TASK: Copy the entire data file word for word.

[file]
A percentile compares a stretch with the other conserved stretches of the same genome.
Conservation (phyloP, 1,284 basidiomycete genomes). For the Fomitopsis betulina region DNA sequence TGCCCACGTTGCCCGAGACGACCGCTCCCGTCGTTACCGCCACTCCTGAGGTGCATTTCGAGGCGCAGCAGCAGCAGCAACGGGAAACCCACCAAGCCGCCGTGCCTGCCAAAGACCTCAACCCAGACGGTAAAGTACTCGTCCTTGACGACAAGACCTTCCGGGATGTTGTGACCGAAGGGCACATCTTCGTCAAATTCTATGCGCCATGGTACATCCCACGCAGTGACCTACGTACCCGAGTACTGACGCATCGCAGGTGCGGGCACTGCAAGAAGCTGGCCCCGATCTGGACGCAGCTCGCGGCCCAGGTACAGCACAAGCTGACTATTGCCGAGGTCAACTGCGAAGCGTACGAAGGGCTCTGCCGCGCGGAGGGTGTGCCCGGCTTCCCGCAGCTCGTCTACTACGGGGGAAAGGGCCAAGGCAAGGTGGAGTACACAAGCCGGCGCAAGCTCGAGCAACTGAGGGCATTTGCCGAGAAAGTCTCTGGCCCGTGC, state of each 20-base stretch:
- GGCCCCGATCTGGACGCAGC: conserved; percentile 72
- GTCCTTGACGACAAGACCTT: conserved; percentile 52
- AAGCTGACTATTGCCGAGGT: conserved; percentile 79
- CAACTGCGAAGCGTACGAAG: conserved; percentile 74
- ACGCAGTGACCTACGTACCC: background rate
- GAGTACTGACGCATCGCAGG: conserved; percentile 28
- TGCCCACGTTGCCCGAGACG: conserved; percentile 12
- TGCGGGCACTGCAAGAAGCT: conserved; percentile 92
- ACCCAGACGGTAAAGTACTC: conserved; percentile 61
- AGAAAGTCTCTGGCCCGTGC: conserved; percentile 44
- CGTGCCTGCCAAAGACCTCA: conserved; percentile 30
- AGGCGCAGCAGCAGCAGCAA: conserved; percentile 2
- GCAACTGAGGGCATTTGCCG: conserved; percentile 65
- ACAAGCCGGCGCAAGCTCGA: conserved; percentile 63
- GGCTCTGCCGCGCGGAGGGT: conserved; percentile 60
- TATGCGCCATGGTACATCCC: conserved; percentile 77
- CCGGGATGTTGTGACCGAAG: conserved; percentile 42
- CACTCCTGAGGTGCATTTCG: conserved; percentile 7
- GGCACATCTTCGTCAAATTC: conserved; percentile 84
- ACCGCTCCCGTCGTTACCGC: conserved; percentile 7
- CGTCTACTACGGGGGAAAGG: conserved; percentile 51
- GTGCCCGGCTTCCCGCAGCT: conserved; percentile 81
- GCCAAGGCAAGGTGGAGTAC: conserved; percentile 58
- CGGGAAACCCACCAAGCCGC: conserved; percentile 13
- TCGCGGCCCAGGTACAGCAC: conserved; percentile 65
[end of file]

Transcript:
A percentile compares a stretch with the other conserved stretches of the same genome.
Conservation (phyloP, 1,284 basidiomycete genomes). For the Fomitopsis betulina region DNA sequence TGCCCACGTTGCCCGAGACGACCGCTCCCGTCGTTACCGCCACTCCTGAGGTGCATTTCGAGGCGCAGCAGCAGCAGCAACGGGAAACCCACCAAGCCGCCGTGCCTGCCAAAGACCTCAACCCAGACGGTAAAGTACTCGTCCTTGACGACAAGACCTTCCGGGATGTTGTGACCGAAGGGCACATCTTCGTCAAATTCTATGCGCCATGGTACATCCCACGCAGTGACCTACGTACCCGAGTACTGACGCATCGCAGGTGCGGGCACTGCAAGAAGCTGGCCCCGATCTGGACGCAGCTCGCGGCCCAGGTACAGCACAAGCTGACTATTGCCGAGGTCAACTGCGAAGCGTACGAAGGGCTCTGCCGCGCGGAGGGTGTGCCCGGCTTCCCGCAGCTCGTCTACTACGGGGGAAAGGGCCAAGGCAAGGTGGAGTACACAAGCCGGCGCAAGCTCGAGCAACTGAGGGCATTTGCCGAGAAAGTCTCTGGCCCGTGC, state of each 20-base stretch:
- GGCCCCGATCTGGACGCAGC: conserved; percentile 72
- GTCCTTGACGACAAGACCTT: conserved; percentile 52
- AAGCTGACTATTGCCGAGGT: conserved; percentile 79
- CAACTGCGAAGCGTACGAAG: conserved; percentile 74
- ACGCAGTGACCTACGTACCC: background rate
- GAGTACTGACGCATCGCAGG: conserved; percentile 28
- TGCCCACGTTGCCCGAGACG: conserved; percentile 12
- TGCGGGCACTGCAAGAAGCT: conserved; percentile 92
- ACCCAGACGGTAAAGTACTC: conserved; percentile 61
- AGAAAGTCTCTGGCCCGTGC: conserved; percentile 44
- CGTGCCTGCCAAAGACCTCA: conserved; percentile 30
- AGGCGCAGCAGCAGCAGCAA: conserved; percentile 2
- GCAACTGAGGGCATTTGCCG: conserved; percentile 65
- ACAAGCCGGCGCAAGCTCGA: conserved; percentile 63
- GGCTCTGCCGCGCGGAGGGT: conserved; percentile 60
- TATGCGCCATGGTACATCCC: conserved; percentile 77
- CCGGGATGTTGTGACCGAAG: conserved; percentile 42
- CACTCCTGAGGTGCATTTCG: conserved; percentile 7
- GGCACATCTTCGTCAAATTC: conserved; percentile 84
- ACCGCTCCCGTCGTTACCGC: conserved; percentile 7
- CGTCTACTACGGGGGAAAGG: conserved; percentile 51
- GTGCCCGGCTTCCCGCAGCT: conserved; percentile 81
- GCCAAGGCAAGGTGGAGTAC: conserved; percentile 58
- CGGGAAACCCACCAAGCCGC: conserved; percentile 13
- TCGCGGCCCAGGTACAGCAC: conserved; percentile 65